By Jayashree Kamblé

Regardless of pioneering experiences, the time period 'romance novel' itself has now not been subjected to scrutiny. This publication examines mass-market romance fiction within the U.K., Canada, and the U.S. via 4 different types: capitalism, warfare, heterosexuality, and white Protestantism and casts a clean mild at the style.

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Extra resources for Making Meaning in Popular Romance Fiction: An Epistemology

Sample text

It needs a set of conditions that allow the story to be “romantic,” that is desirable and pleasing and erotic, conditions that are constantly changing because what is “romantic” is always changing, albeit slowly; sediments of former traits, that is, recessive traits, remain in most “romance novels”: in When Strangers Marry, Max is still scary and Noeline and other black characters are still enslaved. Yet the romance strand has adapted itself significantly, reflecting in its self-policing a constant awareness of sociopolitical environmental shifts.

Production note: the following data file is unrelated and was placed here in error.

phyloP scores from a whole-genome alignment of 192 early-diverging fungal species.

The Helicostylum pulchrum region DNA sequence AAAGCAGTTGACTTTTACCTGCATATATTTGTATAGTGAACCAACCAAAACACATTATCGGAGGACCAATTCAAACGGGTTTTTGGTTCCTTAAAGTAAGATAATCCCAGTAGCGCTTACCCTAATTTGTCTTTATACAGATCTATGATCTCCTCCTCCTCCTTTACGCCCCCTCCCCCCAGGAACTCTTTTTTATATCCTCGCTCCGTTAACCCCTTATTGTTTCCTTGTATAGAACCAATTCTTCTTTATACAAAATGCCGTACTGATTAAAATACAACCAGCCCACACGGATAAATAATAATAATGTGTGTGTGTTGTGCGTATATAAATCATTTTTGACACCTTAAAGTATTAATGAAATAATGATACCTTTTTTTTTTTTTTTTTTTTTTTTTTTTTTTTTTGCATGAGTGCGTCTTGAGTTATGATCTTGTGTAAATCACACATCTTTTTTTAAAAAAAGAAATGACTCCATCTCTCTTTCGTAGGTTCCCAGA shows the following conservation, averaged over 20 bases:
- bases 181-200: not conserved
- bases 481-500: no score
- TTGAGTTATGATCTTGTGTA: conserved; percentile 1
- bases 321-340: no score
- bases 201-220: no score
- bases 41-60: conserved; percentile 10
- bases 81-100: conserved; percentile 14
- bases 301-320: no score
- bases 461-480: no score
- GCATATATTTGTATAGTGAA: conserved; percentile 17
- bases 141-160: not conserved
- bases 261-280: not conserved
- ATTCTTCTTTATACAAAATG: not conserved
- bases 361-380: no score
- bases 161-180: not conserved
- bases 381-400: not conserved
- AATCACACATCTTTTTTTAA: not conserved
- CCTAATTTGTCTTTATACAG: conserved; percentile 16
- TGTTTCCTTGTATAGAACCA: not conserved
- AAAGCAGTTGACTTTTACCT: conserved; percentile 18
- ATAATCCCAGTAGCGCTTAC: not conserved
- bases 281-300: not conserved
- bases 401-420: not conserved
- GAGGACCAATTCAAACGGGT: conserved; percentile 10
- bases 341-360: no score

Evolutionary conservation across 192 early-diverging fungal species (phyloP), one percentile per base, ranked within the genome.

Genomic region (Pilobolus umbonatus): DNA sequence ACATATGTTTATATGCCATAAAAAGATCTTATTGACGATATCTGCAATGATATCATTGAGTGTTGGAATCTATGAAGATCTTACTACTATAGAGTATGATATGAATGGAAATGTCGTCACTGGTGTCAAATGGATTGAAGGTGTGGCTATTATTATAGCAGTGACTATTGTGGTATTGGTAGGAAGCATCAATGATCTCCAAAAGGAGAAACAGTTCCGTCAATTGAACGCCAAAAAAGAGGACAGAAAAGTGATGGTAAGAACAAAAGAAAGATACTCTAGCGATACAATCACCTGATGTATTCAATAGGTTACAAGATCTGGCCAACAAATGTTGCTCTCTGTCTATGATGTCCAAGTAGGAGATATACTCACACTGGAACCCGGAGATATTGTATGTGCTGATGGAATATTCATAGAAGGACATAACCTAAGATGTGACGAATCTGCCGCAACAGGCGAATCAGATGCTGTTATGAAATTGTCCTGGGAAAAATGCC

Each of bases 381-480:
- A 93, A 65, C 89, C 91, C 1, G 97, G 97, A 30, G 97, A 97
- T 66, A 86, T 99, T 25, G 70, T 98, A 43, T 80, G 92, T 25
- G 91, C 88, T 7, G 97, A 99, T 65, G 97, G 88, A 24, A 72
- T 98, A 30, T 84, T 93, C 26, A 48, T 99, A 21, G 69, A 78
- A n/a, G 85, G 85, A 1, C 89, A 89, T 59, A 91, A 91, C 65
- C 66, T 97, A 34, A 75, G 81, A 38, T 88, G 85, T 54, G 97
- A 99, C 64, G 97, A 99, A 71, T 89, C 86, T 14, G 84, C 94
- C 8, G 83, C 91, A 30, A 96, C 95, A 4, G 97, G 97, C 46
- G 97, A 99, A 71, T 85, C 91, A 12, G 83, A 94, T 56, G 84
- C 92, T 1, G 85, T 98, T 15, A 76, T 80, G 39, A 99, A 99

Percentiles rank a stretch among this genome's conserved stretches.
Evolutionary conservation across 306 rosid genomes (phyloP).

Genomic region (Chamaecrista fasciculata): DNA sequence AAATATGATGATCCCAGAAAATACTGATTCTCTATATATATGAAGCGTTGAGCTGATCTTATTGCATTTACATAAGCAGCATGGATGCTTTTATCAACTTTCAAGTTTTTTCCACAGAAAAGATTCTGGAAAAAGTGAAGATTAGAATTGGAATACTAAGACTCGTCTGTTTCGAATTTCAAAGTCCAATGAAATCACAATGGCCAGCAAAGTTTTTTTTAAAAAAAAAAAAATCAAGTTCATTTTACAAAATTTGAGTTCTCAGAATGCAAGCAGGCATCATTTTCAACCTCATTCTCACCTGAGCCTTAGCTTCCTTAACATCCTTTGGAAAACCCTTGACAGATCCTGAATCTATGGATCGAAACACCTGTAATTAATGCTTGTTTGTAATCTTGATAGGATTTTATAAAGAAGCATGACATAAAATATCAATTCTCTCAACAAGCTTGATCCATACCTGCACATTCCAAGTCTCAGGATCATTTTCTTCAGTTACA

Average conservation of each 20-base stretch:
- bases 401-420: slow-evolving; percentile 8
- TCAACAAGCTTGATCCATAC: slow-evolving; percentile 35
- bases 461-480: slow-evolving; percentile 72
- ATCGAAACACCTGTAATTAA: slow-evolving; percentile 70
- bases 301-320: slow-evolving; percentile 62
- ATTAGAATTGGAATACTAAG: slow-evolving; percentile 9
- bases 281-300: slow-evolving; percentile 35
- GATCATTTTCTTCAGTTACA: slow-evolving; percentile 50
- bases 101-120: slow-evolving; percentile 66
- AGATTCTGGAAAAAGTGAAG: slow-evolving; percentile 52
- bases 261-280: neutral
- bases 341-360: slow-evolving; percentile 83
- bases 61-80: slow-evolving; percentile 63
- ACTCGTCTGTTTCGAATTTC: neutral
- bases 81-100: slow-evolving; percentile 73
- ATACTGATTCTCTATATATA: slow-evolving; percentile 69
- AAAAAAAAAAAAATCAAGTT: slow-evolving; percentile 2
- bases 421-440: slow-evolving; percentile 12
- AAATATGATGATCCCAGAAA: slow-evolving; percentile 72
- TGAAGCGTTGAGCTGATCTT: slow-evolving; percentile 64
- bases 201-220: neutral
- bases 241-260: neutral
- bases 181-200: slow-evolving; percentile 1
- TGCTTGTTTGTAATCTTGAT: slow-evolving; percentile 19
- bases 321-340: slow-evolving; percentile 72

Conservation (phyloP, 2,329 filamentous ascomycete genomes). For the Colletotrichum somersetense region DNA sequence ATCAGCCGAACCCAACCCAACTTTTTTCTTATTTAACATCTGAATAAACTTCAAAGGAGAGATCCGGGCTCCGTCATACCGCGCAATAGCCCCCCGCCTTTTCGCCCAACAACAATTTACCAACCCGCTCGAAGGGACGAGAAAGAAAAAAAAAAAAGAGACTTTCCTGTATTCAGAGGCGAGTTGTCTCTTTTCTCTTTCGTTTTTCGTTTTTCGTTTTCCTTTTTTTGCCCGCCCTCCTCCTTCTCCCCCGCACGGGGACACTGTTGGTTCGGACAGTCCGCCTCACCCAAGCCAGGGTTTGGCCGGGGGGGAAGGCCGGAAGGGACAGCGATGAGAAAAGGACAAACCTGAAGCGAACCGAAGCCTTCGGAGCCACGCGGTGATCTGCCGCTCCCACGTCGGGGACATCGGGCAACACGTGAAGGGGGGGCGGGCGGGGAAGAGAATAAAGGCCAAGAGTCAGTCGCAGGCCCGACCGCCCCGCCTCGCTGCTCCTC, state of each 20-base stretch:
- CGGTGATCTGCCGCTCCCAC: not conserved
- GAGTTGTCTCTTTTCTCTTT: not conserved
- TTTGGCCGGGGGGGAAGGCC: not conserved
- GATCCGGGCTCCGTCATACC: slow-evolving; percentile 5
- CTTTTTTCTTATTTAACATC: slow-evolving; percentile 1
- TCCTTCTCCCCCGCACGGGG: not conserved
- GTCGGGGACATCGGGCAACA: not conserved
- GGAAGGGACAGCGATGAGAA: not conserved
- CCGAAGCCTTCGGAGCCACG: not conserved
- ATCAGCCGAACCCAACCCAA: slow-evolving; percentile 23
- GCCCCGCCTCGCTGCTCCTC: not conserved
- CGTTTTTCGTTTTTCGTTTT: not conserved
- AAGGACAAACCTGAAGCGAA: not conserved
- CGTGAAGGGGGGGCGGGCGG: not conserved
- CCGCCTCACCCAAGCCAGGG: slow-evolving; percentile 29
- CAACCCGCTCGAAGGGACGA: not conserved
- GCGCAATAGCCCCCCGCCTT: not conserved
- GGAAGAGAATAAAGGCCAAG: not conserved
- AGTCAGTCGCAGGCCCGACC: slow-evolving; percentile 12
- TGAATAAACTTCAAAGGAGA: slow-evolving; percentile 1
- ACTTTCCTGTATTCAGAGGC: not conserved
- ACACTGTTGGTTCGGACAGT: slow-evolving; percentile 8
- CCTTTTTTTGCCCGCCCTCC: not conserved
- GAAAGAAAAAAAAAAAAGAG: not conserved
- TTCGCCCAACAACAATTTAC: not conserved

These plots did serve as the first models for romance publishing in the United States and the emphasis on the rich man/working woman dynamic has since been a prominent feature of American romance publishing. American contemporary romance in lines such as Silhouette, Candlelight, and Loveswept thus directly explored the contemporary economic reality of the United States as well. Avon and other imprints did, however, diverge from Harlequin Mills and Boon contemporary romances and created the historical romance subgenre as it exists today.

McAleer’s recounting of this period is also striking in that the various people he quotes repeatedly refer to Mills and Boon as a woman wooed or pursued by male firms, a real-life drama that is reenacted in the plots of novels like Lamb’s Possession. For instance, he reports that the Times quoted John Boon equating the firm’s pursuit by buyers to “being the only woman on a Klondike” (137). This feminization of Mills and Boon in the face of overtures by bigger firms is a reminder that the symbolic act of plotting novels in which the heroines (and their families) encounter big business not only narrates a predominant economic climate but also participates in it.

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